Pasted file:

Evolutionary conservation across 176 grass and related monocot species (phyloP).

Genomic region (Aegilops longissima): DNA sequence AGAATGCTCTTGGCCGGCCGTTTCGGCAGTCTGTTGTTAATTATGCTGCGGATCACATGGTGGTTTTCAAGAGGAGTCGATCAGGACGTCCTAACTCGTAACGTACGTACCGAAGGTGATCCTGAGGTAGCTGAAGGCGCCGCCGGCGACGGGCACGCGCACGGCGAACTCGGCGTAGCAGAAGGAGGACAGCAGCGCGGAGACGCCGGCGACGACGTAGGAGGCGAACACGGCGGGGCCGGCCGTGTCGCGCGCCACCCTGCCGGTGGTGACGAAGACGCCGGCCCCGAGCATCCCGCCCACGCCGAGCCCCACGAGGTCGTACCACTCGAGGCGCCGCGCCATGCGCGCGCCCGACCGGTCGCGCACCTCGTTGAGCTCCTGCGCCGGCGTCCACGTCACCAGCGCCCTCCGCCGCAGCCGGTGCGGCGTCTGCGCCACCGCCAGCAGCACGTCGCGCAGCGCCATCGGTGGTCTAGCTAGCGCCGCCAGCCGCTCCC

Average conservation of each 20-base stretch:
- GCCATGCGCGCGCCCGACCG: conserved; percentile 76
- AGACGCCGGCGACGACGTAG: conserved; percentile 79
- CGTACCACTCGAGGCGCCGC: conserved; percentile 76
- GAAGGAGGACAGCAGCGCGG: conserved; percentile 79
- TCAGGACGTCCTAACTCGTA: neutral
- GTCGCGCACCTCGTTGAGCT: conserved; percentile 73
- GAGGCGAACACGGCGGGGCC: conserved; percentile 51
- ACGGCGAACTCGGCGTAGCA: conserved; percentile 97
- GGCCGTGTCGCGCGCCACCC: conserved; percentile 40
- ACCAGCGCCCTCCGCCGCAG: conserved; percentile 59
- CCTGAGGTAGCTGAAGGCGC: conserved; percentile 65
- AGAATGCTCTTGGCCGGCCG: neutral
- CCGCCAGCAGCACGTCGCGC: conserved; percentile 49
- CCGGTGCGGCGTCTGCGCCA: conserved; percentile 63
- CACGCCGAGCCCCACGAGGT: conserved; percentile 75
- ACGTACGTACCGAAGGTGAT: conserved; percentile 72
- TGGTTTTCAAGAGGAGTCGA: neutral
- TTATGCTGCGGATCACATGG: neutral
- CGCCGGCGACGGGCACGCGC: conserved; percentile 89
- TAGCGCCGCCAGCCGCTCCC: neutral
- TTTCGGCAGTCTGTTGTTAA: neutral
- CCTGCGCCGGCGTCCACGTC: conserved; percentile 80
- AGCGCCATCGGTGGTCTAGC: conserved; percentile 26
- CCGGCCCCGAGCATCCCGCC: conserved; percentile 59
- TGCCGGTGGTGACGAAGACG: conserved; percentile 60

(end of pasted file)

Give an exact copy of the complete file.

Evolutionary conservation across 176 grass and related monocot species (phyloP).

Genomic region (Aegilops longissima): DNA sequence AGAATGCTCTTGGCCGGCCGTTTCGGCAGTCTGTTGTTAATTATGCTGCGGATCACATGGTGGTTTTCAAGAGGAGTCGATCAGGACGTCCTAACTCGTAACGTACGTACCGAAGGTGATCCTGAGGTAGCTGAAGGCGCCGCCGGCGACGGGCACGCGCACGGCGAACTCGGCGTAGCAGAAGGAGGACAGCAGCGCGGAGACGCCGGCGACGACGTAGGAGGCGAACACGGCGGGGCCGGCCGTGTCGCGCGCCACCCTGCCGGTGGTGACGAAGACGCCGGCCCCGAGCATCCCGCCCACGCCGAGCCCCACGAGGTCGTACCACTCGAGGCGCCGCGCCATGCGCGCGCCCGACCGGTCGCGCACCTCGTTGAGCTCCTGCGCCGGCGTCCACGTCACCAGCGCCCTCCGCCGCAGCCGGTGCGGCGTCTGCGCCACCGCCAGCAGCACGTCGCGCAGCGCCATCGGTGGTCTAGCTAGCGCCGCCAGCCGCTCCC

Average conservation of each 20-base stretch:
- GCCATGCGCGCGCCCGACCG: conserved; percentile 76
- AGACGCCGGCGACGACGTAG: conserved; percentile 79
- CGTACCACTCGAGGCGCCGC: conserved; percentile 76
- GAAGGAGGACAGCAGCGCGG: conserved; percentile 79
- TCAGGACGTCCTAACTCGTA: neutral
- GTCGCGCACCTCGTTGAGCT: conserved; percentile 73
- GAGGCGAACACGGCGGGGCC: conserved; percentile 51
- ACGGCGAACTCGGCGTAGCA: conserved; percentile 97
- GGCCGTGTCGCGCGCCACCC: conserved; percentile 40
- ACCAGCGCCCTCCGCCGCAG: conserved; percentile 59
- CCTGAGGTAGCTGAAGGCGC: conserved; percentile 65
- AGAATGCTCTTGGCCGGCCG: neutral
- CCGCCAGCAGCACGTCGCGC: conserved; percentile 49
- CCGGTGCGGCGTCTGCGCCA: conserved; percentile 63
- CACGCCGAGCCCCACGAGGT: conserved; percentile 75
- ACGTACGTACCGAAGGTGAT: conserved; percentile 72
- TGGTTTTCAAGAGGAGTCGA: neutral
- TTATGCTGCGGATCACATGG: neutral
- CGCCGGCGACGGGCACGCGC: conserved; percentile 89
- TAGCGCCGCCAGCCGCTCCC: neutral
- TTTCGGCAGTCTGTTGTTAA: neutral
- CCTGCGCCGGCGTCCACGTC: conserved; percentile 80
- AGCGCCATCGGTGGTCTAGC: conserved; percentile 26
- CCGGCCCCGAGCATCCCGCC: conserved; percentile 59
- TGCCGGTGGTGACGAAGACG: conserved; percentile 60